David Watson, MD, opened his family practice in Yoakum, TX, more than 50 years ago, and charged his first patients just $3 for office visits and $5 for house calls. Healthcare has changed dramatically in the five decades since, but Watson continues to serve the town of 6,000 located about 90 miles east of San Antonio. For that service, Irving, TX-based Staff Care, a physician staffing company, named him the 2008 Country Doctor of the Year.
On practicing rural medicine: We wanted the small-town lifestyle and we haven't found that to be a challenge. You don't make a lot of money, but you have a lot of friends. I don't regret doing it. I don't have a second home or boat or airplane or yacht. But it's a comfortable lifestyle. The interaction with your patients is the most rewarding thing.
On healthcare's changes since 1958: There's much more complexity now. We have many more medications. The medications are much more effective. People are living longer, so a lot of your practice is involved with taking care of people in their 80s and 90s now. In 1958 we didn't have many people over 80. [Healthcare] is better for the patients, but it's not better for the primary care physicians because we end up doing a lot of work with very little remuneration—signing papers, authorizing refills, authorizing medical equipment.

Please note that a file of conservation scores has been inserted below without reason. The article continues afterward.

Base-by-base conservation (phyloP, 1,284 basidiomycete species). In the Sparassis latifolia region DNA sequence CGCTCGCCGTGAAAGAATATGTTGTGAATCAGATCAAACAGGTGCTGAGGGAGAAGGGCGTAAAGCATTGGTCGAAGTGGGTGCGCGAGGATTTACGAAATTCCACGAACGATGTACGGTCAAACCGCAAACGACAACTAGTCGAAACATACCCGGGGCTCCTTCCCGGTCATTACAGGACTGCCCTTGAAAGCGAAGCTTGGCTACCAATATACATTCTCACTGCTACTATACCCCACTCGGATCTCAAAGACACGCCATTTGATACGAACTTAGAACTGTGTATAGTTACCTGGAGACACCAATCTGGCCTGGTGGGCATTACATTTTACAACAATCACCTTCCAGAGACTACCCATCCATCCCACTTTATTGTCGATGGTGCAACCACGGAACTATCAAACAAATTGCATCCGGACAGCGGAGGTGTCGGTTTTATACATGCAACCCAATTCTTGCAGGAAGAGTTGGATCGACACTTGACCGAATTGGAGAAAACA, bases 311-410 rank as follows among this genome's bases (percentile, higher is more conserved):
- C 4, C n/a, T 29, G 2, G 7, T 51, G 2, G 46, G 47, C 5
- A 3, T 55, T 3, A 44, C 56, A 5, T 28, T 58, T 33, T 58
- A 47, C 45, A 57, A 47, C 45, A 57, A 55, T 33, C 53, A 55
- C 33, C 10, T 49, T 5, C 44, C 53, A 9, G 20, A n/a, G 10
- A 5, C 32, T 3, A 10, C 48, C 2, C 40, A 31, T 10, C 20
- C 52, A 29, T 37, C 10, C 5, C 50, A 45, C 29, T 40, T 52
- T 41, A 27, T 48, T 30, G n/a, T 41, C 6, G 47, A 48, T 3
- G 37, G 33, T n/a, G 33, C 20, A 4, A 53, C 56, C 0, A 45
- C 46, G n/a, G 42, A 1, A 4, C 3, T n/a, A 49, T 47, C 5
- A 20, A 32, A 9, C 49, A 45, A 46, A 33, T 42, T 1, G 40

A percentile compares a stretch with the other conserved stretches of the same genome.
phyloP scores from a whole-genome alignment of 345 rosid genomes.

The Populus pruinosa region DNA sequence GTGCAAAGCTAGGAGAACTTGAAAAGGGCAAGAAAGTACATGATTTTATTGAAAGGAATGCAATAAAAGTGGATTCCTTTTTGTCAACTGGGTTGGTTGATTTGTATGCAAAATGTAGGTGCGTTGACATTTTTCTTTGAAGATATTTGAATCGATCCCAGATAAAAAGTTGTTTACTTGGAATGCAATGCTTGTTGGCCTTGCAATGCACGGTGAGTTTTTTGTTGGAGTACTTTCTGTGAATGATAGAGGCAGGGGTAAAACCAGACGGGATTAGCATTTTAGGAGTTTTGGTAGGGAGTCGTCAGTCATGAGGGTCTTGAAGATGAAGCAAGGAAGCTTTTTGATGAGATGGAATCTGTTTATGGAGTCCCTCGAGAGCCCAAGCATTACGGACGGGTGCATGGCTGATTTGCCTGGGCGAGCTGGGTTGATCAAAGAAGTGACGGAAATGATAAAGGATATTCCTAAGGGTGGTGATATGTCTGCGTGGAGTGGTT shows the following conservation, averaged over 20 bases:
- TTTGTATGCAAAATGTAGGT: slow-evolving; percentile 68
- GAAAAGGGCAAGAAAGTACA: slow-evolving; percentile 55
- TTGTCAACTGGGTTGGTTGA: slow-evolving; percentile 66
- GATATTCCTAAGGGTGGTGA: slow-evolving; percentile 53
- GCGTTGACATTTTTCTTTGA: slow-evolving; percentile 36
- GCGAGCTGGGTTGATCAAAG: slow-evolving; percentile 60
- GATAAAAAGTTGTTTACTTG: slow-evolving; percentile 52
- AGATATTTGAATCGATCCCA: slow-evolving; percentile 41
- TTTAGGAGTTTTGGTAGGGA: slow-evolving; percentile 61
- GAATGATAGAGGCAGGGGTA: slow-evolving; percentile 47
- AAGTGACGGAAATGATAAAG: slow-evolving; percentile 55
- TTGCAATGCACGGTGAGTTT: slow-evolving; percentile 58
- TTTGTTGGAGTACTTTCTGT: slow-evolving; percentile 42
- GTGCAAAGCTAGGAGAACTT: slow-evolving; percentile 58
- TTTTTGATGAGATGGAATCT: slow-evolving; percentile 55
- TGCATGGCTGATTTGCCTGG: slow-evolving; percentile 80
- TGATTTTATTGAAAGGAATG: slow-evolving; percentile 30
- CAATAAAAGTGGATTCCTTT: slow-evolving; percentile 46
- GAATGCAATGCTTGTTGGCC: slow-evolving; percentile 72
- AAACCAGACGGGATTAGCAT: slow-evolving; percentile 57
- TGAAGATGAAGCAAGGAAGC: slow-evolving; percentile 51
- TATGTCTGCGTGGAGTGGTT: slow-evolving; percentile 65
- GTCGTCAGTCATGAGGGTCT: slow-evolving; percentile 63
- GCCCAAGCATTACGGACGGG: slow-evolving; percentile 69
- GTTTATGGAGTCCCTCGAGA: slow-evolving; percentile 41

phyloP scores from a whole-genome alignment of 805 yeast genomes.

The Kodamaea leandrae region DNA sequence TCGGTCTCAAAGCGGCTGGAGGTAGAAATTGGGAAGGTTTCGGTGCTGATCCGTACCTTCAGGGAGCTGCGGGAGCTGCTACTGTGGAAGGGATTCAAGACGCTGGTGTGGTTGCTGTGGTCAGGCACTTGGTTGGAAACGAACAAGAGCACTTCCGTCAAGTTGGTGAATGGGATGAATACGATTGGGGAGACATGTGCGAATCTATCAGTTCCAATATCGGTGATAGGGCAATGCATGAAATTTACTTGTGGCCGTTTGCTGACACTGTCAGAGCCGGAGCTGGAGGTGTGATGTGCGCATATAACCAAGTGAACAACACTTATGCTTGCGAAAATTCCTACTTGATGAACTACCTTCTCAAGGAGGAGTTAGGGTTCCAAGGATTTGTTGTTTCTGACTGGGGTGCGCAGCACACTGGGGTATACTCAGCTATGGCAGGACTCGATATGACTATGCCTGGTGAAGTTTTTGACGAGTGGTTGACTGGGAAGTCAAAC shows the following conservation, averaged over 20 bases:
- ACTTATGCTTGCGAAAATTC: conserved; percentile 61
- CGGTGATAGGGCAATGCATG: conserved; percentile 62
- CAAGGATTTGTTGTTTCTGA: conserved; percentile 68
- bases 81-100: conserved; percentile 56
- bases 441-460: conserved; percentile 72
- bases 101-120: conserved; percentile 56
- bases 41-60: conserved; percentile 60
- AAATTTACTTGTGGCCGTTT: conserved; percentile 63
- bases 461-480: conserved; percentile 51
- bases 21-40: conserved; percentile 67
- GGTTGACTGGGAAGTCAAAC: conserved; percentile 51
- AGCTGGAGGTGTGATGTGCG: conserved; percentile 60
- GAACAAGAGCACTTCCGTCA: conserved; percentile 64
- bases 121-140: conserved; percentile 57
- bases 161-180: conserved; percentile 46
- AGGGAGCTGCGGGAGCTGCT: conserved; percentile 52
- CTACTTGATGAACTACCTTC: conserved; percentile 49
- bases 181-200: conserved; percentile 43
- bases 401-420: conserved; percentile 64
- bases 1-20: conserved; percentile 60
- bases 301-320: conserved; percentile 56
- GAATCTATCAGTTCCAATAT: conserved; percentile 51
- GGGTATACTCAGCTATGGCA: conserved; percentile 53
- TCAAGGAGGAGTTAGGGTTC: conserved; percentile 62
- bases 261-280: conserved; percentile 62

On advice for new doctors: Listen to your patients. If you listen to your patients, they'll tell you what's wrong with them. That's what most patients like about their family care doctors—they actually listen to them and try to do what's appropriate. I have patients who go to see specialists who have electronic medical records, and they tell me, "He spent all his time typing into his palm pilot and he wouldn't listen to me. He wouldn't look at me; he was looking at his keyboard." That's a common complaint.
On gifts from patients: People bring vegetables and fresh meat, homemade items, things like that. I'm a golfer, and I had a lady who brought her husband's 2-iron. I used to play golf with this guy, and after he died she wanted me to have his 2-iron. She brought me his golf club, and I have it in my office.